Here is what he said.


SHATNER: Everybody in the world needs to have the philosophical understanding of what we're doing to Earth. And you hear this so often, the

necessity of cleaning our Earth and stopping right now the apocalypse that's coming our way.

But until you're up there and you see the blackness, the starkness, the ugliness from our point of view -- of course, space is filled with mystery

and all that and cosmos, people who have studied the universe will shudder at what I'm saying -- but in that moment is blackness and death.

And this moment down here, as we look down, was life and nurturing. That's what everybody needs to know.


FISHER: So William Shatner really contemplating the most profound questions to humanity during those precious four minutes of weightlessness

that he just received and got to experience.

And really talking about just how he saw the blueness of Earth, all that life has to offer right there and contrasted it with just the blackness,

the death of outer space, as he described it. It was powerful stuff, a powerful monologue from the desert floor -- Richard.

QUEST: Now to Jeff Bezos. I mean, I fully get why you want Captain Kirk to go to space. And the argument he has advanced and the eloquence with which

he has done it, he has acquitted that purpose par excellence.

But Jeff Bezos is under criticism at the moment, isn't he?

FISHER: No question about it. Look, this was a brilliant PR move. This was a private company, Blue Origin, this was a brilliant PR move.

But make no mistake, I mean, Blue Origin is facing a lot of good press right now but also a lot of bad press. Just two weeks ago, you had 21

current and former Blue Origin employees sign on to this essay, describing what they say is a toxic workplace environment.

They described a place that is not friendly to female employees; the aerospace engineering field not known to be all that inclusive to women,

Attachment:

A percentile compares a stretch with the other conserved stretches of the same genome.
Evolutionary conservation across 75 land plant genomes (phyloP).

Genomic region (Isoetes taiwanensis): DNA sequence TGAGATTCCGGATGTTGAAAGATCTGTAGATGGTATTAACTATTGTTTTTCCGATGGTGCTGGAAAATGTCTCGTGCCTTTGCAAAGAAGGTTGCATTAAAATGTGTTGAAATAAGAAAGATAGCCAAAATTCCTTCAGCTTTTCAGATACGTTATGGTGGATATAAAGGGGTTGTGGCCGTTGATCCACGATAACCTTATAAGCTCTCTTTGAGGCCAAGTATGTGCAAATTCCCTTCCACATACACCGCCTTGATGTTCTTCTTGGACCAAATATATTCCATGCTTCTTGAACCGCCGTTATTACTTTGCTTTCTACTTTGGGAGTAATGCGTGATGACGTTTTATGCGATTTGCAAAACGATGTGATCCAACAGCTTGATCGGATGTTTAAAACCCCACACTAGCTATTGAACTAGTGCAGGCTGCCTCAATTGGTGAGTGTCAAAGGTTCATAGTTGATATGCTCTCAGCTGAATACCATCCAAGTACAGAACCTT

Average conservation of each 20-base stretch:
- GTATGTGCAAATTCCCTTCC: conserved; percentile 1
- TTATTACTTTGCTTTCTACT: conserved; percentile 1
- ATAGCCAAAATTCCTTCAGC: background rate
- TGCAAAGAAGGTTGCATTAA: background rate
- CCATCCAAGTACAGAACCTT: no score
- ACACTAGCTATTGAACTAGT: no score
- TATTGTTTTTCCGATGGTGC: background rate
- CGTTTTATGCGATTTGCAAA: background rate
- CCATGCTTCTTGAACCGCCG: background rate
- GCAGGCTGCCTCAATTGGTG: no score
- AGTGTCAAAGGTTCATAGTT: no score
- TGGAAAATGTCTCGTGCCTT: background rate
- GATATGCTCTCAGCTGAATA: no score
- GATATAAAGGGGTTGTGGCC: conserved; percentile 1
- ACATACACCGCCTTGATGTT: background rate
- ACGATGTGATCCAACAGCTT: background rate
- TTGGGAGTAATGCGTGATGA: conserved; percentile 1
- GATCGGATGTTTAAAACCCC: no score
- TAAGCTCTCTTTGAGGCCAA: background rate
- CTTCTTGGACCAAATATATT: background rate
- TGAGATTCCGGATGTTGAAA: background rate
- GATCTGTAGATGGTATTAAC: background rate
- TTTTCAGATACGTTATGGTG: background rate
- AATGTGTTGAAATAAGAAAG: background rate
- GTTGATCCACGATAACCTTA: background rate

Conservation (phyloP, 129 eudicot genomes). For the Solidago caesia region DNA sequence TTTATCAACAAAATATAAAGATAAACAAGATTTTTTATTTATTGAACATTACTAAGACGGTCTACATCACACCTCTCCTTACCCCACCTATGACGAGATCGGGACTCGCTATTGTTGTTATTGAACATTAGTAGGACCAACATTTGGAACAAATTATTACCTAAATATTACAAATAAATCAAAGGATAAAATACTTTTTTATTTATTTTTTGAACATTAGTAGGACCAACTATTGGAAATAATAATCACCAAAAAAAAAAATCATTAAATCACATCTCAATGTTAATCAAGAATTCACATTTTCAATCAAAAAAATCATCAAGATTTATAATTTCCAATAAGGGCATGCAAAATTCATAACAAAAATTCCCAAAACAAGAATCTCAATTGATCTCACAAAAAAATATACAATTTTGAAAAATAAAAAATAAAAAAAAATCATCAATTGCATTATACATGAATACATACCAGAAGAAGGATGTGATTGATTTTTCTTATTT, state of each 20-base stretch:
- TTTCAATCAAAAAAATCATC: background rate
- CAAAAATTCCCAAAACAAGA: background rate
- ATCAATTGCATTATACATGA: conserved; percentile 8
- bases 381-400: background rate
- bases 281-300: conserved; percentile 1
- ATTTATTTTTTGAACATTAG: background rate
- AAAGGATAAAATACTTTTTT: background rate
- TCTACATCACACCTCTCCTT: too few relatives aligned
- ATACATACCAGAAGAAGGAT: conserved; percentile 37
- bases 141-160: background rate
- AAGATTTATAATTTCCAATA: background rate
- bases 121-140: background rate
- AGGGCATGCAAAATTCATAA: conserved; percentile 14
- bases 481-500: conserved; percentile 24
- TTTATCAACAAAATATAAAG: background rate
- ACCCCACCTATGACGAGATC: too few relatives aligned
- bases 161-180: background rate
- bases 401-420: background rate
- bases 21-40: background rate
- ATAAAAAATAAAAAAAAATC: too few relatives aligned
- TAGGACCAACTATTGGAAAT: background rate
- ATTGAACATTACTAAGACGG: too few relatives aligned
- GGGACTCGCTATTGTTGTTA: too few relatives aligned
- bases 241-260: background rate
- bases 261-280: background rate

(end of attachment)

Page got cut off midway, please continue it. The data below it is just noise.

though it is getting better. But they also raised concerns about safety.


FISHER: And these are the issues that Blue Origin really pushed back against. They say that they have a stellar safety record.

But, Richard, the FAA is reviewing these safety concerns. They believe that any kind of allegation like this needs to be taken seriously. And so, no

question, Blue Origin really hoping that William Shatner's shine might, you know, overshine some of the negative press that they've been getting.

QUEST: Good to have you there. Thank you.

QUEST MEANS BUSINESS: as we continue, Peruvian farmers on a mission to protect potatoes in the Andes and protect the Earth, that wonderful blue

Earth that William Shatner was waxing lyrical about. Before we destroy it, Call to Earth will hope to make things better.




QUEST: More than 75 percent of the crop varieties grown a century ago are now believed to be extinct because of some of the (INAUDIBLE) monoculture

(ph) farming. So on this week's "Call to Earth," we need to look at how traditional foods could protect the planet as well as human food security.

Our story that we're proud and privileged to bring you is from the Peruvian Andes, where more than 4,000 varieties of potatoes are grown.



ESPERANZA GABRIEL, POTATO CUSTODIAN (through translator): I can't let them be forgotten because all the flavors, I know now how to grow them. And in

that way, I can keep the varieties alive.

RAFAEL ROMO, CNN SR. LATIN AFFAIRS EDITOR (voice-over): At the foothills of the central Peruvian Andes lives Esperanza Gabriel. She's a potato

custodian helping to conserve a personal collection of over 300 ancestral potato varieties.

GABRIEL (through translator): This one is from a (INAUDIBLE). Inside it has (INAUDIBLE).


ROMO (voice-over): Stef de Haan from the International Potato Center in Lima, works with hundreds of custodians like Esperanza.

STEF DE HAAN, SENIOR SCIENTIST, INTERNATIONAL POTATO CENTER (voice-over): So you can almost compare them like to coin collectors or to stamp

collectors. They are really important because potato custodians are basically the guardians of the traditional knowledge. And they're also the